So, Gabby and I have just returned from a belated Anniversary weekend. As of last week, we’ve been married eight years! Or, as Gabby would say, to her it only feels like five minutes… …in a microwave.
In truth, we’re very blessed. Best friends.
We shipped our kids off to “Nana Camp,” a no-holds-barred, fun-fest where my mom (who, incidentally, receives social security checks) out-plays, out-laughs, out-pretends, and out-kids our maniac children. It’s a sight to behold - equivalent to a monk showing up to a frat party and drinking the pledge class under the table. A wholly unexpected surreal display that leaves you in awe of her vitality. The kids beg for mercy naps when it’s all over.
Now kid-less, our weekend took us to Asheville, North Carolina, a lovely town tucked away in the Smoky Mountains where hippies thrive and shoes are optional. For a moment, we were transported back in time to our dating days when we lived in Austin and could have adult conversations and eat at restaurants that don’t have a picture of a clown on the menu. I didn’t see a chicken finger the entire weekend.
The “big event” of our weekend was touring the Biltmore Mansion. If you’ve never been, let me break it down for you.
Essentially, it’s a $55/ticket open house.
If you want the audio tour, that’s ten bucks extra.
Don’t get me wrong, Biltmore is as awe-inspiring as my mother’s energy level, if not more so. It’s the largest private dwelling ever built. The estate is 125,000 acres. The house alone, built in 1895, is four acres of floor space. The best part of all is that the place was built by George Vanderbilt, who was single at the time. Imagine sitting down to breakfast, having a bowl of Corn Flakes at a table that seats sixty people. Such loneliness might make you want to buy some friends, or at least a small army of mannequins to keep you company.
As we’re walking through this masterpiece of architecture, I can’t get over the absurdity of it all. Two-hundred-fifty rooms. Thirty-four bedrooms. Forty-three bathrooms! That’s right. One guy, with forty-three bathrooms. If he pooped an average of once per day, starting on Ash Wednesday, the guy could make it all the way to Easter without having to visit the same toilet. Pure craziness! And don’t even get me started on the sixty-five fireplaces. How many S’mores can one guy eat!?
Bottom line? The place is gorgeous, but incredibly wasteful. I can only think of the hundreds of people who could have been housed, the thousands of meals that could have been purchased, the untold sickness that could have been cured. Instead, he chose to put in a heated indoor swimming pool, complete with underwater lighting. In 1895!
I left the tour feeling overwhelmed.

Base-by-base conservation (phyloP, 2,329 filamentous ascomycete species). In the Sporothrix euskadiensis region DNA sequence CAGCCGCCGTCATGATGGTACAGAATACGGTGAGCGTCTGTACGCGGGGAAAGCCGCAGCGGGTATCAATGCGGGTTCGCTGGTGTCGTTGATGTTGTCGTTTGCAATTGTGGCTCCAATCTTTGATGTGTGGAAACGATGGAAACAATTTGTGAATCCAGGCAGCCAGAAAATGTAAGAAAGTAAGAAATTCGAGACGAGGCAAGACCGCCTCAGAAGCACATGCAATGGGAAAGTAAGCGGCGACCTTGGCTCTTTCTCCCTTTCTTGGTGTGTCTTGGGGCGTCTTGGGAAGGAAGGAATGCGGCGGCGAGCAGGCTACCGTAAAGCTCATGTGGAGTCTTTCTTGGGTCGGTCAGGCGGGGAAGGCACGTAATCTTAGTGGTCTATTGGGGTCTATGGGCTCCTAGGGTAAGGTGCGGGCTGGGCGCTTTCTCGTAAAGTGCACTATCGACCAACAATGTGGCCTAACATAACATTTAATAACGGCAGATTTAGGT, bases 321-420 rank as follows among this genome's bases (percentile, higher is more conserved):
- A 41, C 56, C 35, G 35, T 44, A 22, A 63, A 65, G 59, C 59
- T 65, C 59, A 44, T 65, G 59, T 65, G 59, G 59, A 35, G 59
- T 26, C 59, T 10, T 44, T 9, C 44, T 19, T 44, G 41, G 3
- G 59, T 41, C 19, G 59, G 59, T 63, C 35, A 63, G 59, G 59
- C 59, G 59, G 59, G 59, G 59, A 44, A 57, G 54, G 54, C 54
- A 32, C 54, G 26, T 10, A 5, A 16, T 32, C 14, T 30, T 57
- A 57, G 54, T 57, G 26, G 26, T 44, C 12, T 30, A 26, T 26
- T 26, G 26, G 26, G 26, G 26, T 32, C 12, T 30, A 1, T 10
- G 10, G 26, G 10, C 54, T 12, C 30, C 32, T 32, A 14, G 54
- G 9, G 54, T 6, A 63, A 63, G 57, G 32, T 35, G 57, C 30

Then I realized that Gabby and I had just spent $130 on tickets to an open house. Tack on the ice cream and bottle of Cabernet we bought at the Biltmore winery, and we’re nearing a buck-fifty.
I’m no George Vanderbilt, but it’s all relative, right? How many people could our admission have housed? How many meals purchased? How many vaccines given? What a schmo I can be.
As I reflect on it all now, I’m taken back to an interview I recently heard on NPR with Liz Murray, a girl who grew up homeless after her mother died of AIDS. Without a home and consistent support system, she was still able to graduate high school and get accepted to Harvard.
Her story was picked up by many newspapers. When people heard her story, they jumped in to help, buying her the essentials she needed. Liz, as you might imagine, was at once amazed and skeptical of the gifts. She wasn’t used to such generosity, and wondered what it was all for.
One day, a woman met her outside her dorm. She approached Liz and said, “I’m sorry it has taken me so long. I have been meaning to meet you.” Slightly confused, Liz just listened. The woman continued.
“I read your story in the paper, and wanted to help. But I thought, ‘I’m not wealthy. I don’t have money. I have nothing to give.’ So I did nothing. Then one day I was doing laundry for my family and realized, ‘Liz is a person. She must have laundry like the rest of us. I could probably help.’ So that’s why I’m here. I am here to do your laundry. Go get it for me.”
So Liz went and got a handful of laundry. The woman opened her station wagon, and there was a laundry bag. Liz filled it, and was on her way.
For one year, this woman came to Liz’s dorm and picked up her laundry. Every week. For one year. Doing laundry.
The message is this.
We may not think we have much, but we can always give something. Whether money or time. Our guilt in not giving is also not productive. It’s there to remind us that we do have something to offer. God doesn’t care about the size of the gift. He only cares about the heart that gives it.
So today, my prayer for myself is to let go of the guilt. Let go of the judgment. Don’t worry about those huge questions. Those huge homes. Those huge dollars I’ve wasted. It’s gone. Worry is waste. The idea today is simply to serve. Big or small. It doesn’t matter. Just do some laundry. Some way. Today.